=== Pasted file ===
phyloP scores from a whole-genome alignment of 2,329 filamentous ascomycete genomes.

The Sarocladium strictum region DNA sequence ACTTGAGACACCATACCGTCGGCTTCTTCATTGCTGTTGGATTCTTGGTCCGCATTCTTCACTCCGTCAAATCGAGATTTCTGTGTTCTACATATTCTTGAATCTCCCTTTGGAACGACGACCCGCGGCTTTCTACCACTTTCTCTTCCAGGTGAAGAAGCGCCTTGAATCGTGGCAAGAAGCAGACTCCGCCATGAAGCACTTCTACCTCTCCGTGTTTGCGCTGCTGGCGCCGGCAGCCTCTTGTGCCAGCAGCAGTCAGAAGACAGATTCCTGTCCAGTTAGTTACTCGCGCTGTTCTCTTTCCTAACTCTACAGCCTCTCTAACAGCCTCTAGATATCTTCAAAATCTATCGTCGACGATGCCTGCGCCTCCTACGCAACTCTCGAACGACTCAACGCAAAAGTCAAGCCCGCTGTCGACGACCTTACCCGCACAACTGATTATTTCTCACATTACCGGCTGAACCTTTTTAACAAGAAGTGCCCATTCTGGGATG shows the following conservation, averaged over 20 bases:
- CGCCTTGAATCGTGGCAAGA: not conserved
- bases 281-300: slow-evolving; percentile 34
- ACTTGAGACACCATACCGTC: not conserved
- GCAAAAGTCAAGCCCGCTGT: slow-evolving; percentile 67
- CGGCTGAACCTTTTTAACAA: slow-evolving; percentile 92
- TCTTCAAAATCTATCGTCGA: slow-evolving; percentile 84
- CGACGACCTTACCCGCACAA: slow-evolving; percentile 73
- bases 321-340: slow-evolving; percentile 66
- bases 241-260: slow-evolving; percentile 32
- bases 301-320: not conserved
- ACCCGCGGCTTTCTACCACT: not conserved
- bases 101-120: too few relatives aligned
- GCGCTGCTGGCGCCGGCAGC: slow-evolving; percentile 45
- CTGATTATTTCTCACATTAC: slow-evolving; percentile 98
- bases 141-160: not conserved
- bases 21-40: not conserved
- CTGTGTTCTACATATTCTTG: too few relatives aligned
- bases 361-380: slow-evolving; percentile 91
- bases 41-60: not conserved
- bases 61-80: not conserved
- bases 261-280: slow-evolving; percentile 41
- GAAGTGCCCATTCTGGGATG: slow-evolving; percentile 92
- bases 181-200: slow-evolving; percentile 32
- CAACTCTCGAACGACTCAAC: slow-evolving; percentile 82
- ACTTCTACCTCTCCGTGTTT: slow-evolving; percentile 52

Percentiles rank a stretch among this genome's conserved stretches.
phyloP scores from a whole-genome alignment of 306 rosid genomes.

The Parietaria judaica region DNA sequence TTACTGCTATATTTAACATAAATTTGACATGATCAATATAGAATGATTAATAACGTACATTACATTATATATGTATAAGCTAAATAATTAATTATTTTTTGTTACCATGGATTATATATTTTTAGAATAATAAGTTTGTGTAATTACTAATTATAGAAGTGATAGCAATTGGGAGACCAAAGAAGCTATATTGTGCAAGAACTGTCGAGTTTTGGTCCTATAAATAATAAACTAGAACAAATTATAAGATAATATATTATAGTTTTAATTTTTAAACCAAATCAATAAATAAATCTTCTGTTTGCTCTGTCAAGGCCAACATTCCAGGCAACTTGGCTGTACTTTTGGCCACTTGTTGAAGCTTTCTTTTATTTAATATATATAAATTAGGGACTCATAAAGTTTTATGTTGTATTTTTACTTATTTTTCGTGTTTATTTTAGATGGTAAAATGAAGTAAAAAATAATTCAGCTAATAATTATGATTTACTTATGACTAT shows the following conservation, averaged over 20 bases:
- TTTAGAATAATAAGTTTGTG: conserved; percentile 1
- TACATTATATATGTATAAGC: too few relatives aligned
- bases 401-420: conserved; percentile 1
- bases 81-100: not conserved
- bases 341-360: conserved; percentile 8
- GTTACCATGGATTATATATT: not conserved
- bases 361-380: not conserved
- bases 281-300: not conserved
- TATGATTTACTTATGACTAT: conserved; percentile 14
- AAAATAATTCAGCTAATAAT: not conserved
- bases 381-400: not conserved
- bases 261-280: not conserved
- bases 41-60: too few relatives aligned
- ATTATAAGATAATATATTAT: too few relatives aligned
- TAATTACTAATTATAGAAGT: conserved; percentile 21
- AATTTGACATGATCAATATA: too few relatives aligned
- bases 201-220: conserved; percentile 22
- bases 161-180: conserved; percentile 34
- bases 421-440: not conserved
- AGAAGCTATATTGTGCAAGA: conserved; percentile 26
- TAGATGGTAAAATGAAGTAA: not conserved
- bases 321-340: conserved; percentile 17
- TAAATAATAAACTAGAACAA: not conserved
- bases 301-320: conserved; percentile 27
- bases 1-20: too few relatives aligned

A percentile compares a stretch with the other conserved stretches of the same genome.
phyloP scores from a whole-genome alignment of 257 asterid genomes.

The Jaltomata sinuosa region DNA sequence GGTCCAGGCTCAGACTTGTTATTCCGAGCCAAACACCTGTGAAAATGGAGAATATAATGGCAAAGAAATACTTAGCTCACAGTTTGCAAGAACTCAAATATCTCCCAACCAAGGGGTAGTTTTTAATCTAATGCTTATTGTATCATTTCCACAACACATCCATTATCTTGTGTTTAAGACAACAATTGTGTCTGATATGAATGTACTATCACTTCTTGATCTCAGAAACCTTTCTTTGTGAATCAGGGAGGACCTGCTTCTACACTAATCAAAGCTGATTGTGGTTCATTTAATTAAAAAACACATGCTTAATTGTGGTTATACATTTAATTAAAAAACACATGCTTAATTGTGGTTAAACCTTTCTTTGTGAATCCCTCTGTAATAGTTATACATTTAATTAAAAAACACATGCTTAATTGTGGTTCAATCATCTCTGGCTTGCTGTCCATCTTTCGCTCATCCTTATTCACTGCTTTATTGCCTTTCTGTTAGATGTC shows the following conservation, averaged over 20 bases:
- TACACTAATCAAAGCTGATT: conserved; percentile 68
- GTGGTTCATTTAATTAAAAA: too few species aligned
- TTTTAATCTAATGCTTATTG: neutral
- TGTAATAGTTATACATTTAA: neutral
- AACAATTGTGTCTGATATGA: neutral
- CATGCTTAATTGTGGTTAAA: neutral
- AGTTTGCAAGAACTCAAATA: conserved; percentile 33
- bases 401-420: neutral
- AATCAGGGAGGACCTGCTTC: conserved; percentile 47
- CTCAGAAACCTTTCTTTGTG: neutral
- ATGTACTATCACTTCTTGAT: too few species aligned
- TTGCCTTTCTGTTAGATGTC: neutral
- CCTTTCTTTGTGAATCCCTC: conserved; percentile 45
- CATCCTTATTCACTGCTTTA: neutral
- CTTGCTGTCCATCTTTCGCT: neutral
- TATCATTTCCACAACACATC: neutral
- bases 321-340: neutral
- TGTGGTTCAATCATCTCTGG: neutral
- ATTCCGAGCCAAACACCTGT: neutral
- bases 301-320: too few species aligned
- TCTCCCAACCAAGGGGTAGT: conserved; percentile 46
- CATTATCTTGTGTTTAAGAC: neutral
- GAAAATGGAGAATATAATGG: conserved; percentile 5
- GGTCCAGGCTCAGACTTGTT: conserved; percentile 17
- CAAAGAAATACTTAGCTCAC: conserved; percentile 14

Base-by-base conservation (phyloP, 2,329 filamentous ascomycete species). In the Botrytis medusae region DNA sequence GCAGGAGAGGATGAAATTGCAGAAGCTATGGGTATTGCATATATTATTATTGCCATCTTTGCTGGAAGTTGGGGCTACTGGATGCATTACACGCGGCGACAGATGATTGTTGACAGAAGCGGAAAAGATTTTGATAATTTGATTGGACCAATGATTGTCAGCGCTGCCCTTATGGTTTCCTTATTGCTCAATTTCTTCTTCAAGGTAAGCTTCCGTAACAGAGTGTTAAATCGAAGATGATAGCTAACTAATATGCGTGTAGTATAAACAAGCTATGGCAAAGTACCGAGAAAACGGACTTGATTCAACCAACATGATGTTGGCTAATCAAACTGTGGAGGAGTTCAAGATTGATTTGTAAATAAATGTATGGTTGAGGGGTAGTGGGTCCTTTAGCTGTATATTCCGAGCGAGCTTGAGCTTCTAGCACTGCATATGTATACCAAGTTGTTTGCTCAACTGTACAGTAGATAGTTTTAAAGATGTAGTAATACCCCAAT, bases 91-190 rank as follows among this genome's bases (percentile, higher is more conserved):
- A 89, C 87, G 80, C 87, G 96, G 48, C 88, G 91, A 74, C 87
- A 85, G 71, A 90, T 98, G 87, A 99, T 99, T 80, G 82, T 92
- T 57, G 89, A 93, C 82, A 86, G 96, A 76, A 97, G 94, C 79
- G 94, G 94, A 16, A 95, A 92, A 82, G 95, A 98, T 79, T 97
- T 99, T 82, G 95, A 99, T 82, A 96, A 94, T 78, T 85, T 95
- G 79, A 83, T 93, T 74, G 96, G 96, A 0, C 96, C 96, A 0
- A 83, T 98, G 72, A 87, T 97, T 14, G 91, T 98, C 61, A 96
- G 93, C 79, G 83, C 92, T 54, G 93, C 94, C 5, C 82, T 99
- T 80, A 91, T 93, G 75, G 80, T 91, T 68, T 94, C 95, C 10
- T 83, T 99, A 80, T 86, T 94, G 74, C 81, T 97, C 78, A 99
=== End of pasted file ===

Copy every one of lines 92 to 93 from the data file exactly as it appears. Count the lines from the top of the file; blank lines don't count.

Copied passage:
- G 93, C 79, G 83, C 92, T 54, G 93, C 94, C 5, C 82, T 99
- T 80, A 91, T 93, G 75, G 80, T 91, T 68, T 94, C 95, C 10